The English in America: The colonies under the House of Hanover

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Longmans, 1907 - New England
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Contents


Differences of currency 86 Military dangers of disunion 87 Virginia and North Carolina 88 Virginia and South Carolina 90 Difficulties about piracy ...
94
Improved communication 95 CHAPTER II ADMINISTRATIVE DEVELOPEMENT General character of the subject 98 Distribution of political forc...
112
Dispute about a fixed salary 114 Anticipation of the Stamp Act dispute 118 Disputes about appointment of AttorneyGeneral 119 Death of Burnet
120
Lack of specie 125 Evils of paper money 126 Paper money in New Hampshire 127 Paper money in Massachusetts
128
Paper money in New Jersey 184 Absence of paper money in New York and Virginia 137 Paper money in North Carolina 138 In Maryland
139
In Rhode Island 148 Action of Parliament
145
Restrictions on trade 147 The Navigation Acts 147 The Molasses Act 148 Smuggling 150 Nicholsons report 151 Other evidence 152 Restrictions on ...
170
In North Carolina
177
Quarrel between the counties
183
Bladens proposals
190
PAOE
196
General character of progress made 196 Increase of population 197 Economical condition of Massachusetts 197 The other New England colonies 20...
215
Foundation of Yale College 219 Ecclesiastical changes in Connecticut 220 Episcopalians in Connecticut 221 The Saybrook platform 221 Secession fr...
239
In Massachusetts 240 In Connecticut 241 Gilbert Tennant 242 James Davenport 243 Repressive measures in Connecticut
248
Attitude of the authorities at Yale College 245 Davenport excluded from the churches in Massachusetts 245 The New Lights and their opponents 24...
283
The Virginian writers Beverley and Stith
289
Benjamin Franklin and the Courant
295
Natural science in the colonies
301
Education in New England 302 Harvard and Yale
303
THE COLONISTS AND THE INFERIOR RACES
310
The negro terror of 1741 316 The negro in Pennsylvania 817 The negro in New Jersey 818 The negro in the Southern States 819 The negro in Virgi...
320
The negro in North Carolina 822 The negro in South Carolina 322 Negro insurrection 825 Sexual relations between white and black 325 Moral aspe...
334
Belations of New England to the Indians 339 The Iroquois and the English
340
Conference at Georgetown 344 Protestant mission 345 French intrigues with Indians 345 Massachusetts and the Indians 345 Dispute between the Go...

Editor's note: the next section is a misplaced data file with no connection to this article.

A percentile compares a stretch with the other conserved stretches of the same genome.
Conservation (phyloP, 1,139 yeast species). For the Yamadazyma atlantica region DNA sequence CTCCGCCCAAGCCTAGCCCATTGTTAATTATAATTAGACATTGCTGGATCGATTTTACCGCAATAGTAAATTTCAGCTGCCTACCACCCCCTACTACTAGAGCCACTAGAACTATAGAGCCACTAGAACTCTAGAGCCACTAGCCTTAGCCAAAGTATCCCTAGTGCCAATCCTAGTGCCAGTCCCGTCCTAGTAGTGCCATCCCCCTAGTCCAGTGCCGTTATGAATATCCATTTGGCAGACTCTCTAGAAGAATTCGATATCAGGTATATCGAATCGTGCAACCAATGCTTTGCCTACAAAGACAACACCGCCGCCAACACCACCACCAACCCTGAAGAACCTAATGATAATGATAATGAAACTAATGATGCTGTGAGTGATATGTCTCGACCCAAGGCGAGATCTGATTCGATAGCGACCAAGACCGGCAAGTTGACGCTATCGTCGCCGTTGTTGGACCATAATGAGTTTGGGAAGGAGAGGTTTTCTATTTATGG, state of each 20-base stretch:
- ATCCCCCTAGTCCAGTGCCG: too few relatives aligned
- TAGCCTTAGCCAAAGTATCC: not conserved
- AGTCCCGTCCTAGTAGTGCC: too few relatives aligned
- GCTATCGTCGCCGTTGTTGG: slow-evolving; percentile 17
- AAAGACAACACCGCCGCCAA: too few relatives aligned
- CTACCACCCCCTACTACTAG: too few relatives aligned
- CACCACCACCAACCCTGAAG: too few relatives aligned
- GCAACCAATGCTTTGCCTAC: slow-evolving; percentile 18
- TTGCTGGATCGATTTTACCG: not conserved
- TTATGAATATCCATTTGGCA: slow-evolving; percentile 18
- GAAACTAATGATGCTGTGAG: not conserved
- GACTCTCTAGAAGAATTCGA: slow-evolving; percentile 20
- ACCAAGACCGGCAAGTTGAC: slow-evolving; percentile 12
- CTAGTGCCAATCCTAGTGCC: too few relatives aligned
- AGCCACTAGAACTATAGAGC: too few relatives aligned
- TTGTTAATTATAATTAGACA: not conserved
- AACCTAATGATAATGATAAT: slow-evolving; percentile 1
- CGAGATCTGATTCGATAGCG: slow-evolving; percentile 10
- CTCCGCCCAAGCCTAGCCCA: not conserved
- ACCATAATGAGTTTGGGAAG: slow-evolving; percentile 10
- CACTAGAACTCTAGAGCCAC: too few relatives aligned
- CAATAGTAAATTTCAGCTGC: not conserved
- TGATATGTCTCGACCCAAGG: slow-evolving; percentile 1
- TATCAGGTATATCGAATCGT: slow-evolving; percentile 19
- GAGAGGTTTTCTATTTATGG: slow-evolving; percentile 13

349
Reception of Iroquois chiefs at Boston
350

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Page 169 - If people should not be called to account for possessing the people with an ill opinion of the government, no government can subsist. For it is very necessary for all governments that the people should have a good opinion of it.
Page 76 - Bay on the other side, be divided into two equal parts by a line from the latitude of Cape Henlopen to the 40th degree of northern latitude...
Page 334 - And whereas we are willing to recommend unto the said Company, that the said Province may have a constant and sufficient supply of Merchantable Negroes, at moderate Rates...
Page 121 - ... for some years last past, have attempted, by unwarrantable practices, to weaken, if not cast off the obedience they owe to the crown, and the dependence which all colonies ought to have on their mother country.
Page 71 - Point, situate upon the bay aforesaid, near the river Wighco, on the west, unto the main ocean on the east ; and between that boundary on the south, unto that part of the Bay of Delaware on the north, which lieth under the fortieth degree of north latitude from the {equinoctial, where New England is terminated...
Page 581 - As a remarkable instance of this, I may point out to the public that heroic youth, Colonel Washington, whom I cannot but hope Providence has hitherto preserved in so signal a manner for some important service to his country.
Page 13 - And the ladies here visit, drink tea, and indulge every little piece of gentility to the height of the mode, and neglect the affairs of their families with as good a grace as the finest ladies in London.
Page 562 - That for these purposes they have power to make laws, and lay and levy such general duties, imposts, or taxes, as to them shall appear most equal and just (considering the ability and other circumstances of the inhabitants in the several colonies,) and such as may be collected with the least inconvenience to the people; rather discouraging luxury, than loading industry with unnecessary burthens...
Page 295 - By private letters from Boston we are informed, that the bakers were under great apprehensions of being forbid baking any more bread, unless they will submit it to the Secretary, as supervisor-general and weigher of the dough, before it is baked into bread and offered to sale.
Page 567 - We have a general most judiciously chosen for being disqualified for the service he is employed in in almost every respect.

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